by Bose Maposa and Siphokazi Magadla
For any track and field athlete, the World Championships are the main event, the center stage to prove their worth in the world league and claim their place amongst the greatest. Qualifying to attend these games is an honor in itself; winning a medal a glory; whilst a gold medal is the ultimate dream. One cannot begin to imagine what this could mean for an 18 year old first timer. But for Caster Semenya, the South African teenager who has emerged into the international headlines for breaking the 800m running world record this monumental moment has been overshadowed by the international outcry she has caused. The Semenya ‘saga’ has forced even those who do not care much for sports to pick sides (with her or the International Association of Athletics Federations (IAAF)) after she was asked by the athletics body to undergo a gender test.
She has received different names and caused varied reactions, from ‘ Ms/Mr Semenya‘ in an attempt to ridicule her to ‘Yes indeed she is a woman, but maybe an ugly one‘ in attempt to defend her. Some have even swayed from discussing the gold medalist and turned to talking more about the performance of her runner-up in the finals. Some have accused South Africans and other Africans who have come to her defense as blindly nationalistic or as Marx said under the spell of ‘false consciousnesses’. While others maintain that the teenager is innocent until proven guilty, or that she remains sexless until proven otherwise, a game of cat and mouse but with no finish line is in sight. Amongst other things, she has highlighted the prejudices and the ambiguity of the fine line between gender and sexuality, and most importantly those held by the IAAF.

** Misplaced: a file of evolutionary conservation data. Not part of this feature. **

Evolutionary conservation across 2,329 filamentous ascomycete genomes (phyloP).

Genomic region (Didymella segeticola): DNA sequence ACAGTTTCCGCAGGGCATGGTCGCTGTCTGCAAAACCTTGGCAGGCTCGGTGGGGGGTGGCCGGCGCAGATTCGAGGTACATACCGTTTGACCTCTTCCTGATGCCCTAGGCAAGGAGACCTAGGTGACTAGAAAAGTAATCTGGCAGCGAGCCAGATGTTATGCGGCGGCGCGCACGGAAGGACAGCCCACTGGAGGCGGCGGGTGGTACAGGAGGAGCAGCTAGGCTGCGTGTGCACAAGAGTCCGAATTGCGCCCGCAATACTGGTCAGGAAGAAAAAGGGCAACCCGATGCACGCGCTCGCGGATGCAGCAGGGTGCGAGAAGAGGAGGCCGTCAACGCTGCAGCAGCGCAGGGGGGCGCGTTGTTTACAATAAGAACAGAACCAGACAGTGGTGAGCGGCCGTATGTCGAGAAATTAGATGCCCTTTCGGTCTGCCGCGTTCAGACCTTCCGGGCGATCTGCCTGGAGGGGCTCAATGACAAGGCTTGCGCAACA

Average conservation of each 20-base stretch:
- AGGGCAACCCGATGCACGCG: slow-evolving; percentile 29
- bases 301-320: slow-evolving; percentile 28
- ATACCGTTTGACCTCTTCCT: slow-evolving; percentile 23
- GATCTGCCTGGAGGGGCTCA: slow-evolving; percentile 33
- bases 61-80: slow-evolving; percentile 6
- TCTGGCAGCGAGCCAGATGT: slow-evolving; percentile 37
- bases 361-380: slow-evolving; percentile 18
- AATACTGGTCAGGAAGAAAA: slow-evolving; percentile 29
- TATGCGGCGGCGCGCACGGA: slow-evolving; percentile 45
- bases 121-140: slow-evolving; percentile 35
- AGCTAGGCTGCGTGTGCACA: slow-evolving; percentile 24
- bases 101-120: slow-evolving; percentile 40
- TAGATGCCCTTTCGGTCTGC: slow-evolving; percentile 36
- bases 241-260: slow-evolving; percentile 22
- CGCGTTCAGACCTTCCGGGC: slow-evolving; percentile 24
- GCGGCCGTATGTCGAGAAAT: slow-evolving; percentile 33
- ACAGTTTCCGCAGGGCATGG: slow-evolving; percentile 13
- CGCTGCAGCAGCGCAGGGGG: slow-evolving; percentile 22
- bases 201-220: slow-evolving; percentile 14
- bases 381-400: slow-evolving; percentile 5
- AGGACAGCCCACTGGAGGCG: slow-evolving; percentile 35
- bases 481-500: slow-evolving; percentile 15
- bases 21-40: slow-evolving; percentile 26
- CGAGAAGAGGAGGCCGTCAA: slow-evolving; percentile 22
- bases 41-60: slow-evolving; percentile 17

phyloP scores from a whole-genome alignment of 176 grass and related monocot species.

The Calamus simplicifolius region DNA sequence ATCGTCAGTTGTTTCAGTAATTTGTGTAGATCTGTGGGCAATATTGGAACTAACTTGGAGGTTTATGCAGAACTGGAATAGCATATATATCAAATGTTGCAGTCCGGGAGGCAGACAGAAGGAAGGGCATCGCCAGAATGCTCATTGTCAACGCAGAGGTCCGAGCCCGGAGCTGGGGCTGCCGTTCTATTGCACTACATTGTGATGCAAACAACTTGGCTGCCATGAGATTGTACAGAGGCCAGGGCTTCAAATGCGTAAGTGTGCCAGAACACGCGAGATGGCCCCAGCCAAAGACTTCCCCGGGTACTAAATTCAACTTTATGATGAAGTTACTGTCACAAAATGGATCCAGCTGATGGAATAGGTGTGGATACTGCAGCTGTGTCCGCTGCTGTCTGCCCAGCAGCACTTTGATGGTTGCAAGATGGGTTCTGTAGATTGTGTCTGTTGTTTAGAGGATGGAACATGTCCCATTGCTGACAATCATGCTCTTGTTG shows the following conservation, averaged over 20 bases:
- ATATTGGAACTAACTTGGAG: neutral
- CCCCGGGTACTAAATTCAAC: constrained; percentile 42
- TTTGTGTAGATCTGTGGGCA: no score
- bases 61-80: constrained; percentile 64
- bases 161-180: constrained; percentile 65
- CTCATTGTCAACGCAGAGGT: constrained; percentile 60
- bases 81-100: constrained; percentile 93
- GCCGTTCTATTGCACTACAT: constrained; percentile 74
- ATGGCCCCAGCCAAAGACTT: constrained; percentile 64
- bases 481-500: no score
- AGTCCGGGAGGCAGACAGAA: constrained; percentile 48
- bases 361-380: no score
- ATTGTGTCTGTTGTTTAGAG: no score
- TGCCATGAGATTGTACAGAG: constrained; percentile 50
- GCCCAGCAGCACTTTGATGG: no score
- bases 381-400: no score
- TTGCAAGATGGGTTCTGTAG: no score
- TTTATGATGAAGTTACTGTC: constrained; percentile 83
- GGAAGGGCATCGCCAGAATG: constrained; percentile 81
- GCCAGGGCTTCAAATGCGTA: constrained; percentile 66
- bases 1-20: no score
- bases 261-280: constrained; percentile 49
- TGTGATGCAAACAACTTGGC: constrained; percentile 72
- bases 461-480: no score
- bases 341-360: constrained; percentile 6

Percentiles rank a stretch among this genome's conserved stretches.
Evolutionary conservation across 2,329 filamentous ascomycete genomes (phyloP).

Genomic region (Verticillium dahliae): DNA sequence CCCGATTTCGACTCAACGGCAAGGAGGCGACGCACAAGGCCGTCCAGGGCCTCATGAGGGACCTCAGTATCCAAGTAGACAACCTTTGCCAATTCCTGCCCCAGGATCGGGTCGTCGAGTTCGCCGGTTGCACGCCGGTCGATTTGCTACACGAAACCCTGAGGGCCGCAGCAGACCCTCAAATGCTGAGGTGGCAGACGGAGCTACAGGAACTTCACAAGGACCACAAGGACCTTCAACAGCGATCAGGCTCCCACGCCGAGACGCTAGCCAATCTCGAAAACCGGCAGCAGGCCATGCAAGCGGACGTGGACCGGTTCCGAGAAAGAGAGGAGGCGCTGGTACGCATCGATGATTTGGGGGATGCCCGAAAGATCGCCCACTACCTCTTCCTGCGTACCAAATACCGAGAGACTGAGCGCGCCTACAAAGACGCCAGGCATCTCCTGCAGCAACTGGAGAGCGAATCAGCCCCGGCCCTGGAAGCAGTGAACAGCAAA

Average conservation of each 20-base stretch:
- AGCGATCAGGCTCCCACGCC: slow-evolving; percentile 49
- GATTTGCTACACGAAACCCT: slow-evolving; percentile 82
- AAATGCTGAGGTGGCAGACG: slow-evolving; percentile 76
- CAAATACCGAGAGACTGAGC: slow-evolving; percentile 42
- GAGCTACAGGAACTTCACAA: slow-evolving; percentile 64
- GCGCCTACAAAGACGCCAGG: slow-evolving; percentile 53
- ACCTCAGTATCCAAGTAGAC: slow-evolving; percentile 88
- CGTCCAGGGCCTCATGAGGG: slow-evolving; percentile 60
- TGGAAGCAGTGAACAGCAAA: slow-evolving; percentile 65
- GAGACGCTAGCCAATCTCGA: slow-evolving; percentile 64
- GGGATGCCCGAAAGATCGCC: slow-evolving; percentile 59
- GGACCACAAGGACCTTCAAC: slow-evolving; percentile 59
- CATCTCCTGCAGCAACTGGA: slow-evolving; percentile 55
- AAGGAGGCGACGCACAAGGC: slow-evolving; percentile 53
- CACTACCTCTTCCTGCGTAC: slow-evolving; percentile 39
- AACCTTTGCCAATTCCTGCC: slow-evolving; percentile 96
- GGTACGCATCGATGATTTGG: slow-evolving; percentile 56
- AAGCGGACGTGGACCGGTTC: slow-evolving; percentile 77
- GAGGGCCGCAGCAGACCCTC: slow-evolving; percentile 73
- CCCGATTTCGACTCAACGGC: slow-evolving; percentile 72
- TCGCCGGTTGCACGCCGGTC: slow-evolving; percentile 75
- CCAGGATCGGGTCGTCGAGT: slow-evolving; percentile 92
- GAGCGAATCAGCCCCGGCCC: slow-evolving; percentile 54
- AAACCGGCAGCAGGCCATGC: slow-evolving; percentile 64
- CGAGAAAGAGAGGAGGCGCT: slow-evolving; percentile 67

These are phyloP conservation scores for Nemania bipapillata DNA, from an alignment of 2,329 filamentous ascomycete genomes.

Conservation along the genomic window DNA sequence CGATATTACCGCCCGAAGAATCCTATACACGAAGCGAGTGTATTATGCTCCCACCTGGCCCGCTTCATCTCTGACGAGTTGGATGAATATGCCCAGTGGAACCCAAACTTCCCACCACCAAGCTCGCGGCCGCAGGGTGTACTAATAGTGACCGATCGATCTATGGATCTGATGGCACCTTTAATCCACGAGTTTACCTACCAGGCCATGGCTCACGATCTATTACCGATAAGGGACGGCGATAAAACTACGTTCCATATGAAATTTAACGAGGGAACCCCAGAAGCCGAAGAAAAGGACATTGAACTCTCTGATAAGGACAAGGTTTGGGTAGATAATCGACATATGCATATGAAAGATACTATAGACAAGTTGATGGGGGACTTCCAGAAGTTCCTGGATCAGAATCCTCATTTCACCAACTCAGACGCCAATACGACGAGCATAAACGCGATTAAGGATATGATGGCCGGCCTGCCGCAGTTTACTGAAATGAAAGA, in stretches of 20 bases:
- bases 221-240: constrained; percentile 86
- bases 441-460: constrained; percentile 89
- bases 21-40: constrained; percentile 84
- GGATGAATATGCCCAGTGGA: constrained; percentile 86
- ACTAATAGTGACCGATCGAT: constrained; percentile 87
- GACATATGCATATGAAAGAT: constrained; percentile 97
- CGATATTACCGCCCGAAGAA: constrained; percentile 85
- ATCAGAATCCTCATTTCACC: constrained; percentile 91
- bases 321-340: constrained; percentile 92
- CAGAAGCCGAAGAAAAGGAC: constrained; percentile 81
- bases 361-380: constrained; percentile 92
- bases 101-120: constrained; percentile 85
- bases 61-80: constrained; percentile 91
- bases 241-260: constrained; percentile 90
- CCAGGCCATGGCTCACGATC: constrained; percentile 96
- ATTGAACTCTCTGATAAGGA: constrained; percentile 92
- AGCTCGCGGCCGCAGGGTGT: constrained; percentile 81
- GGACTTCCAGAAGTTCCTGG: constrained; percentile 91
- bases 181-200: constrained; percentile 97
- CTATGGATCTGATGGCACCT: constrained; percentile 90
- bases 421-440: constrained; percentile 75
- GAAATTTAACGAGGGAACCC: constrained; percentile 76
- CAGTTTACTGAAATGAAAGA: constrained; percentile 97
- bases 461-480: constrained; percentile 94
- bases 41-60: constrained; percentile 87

Gender is said to be a social construction while sex is a biological definition. As straightforward as this may seem, it is apparently not that simple. The IAAF asked Semenya to take a gender test, despite the fact that she was born female and raised as a woman (this is according to both her mother and her South African birth certificate), as this does not automatically qualify her to be a female in their standards. Let us note that they do have a set of conditionalities- biological, which determine where one falls in the gender category. Presumably Semenya and her family’s conviction about her feminity are based on those simplistic social characteristics that we demand from everyone primarily the genital location of the person not just appearance. But the IAAF wanted an investigation seeking to go beyond these social requirements, that is to find out if Semenya has unusually high levels of testosterone, even though she is a woman, which give her an additional advantage over other female competitors. Biologically this is plausible of course, but all of us know that the social implications of this question are fundamentally problematic. Apparently for strength and athletics, at the end of the day this social construction of gender and sexuality does not matter and the distinction lie in hormones. Telegraph Sport revealed that she has three times the normal level of testosterone in her body for a female, but comprehensive results will be available after a couple of weeks.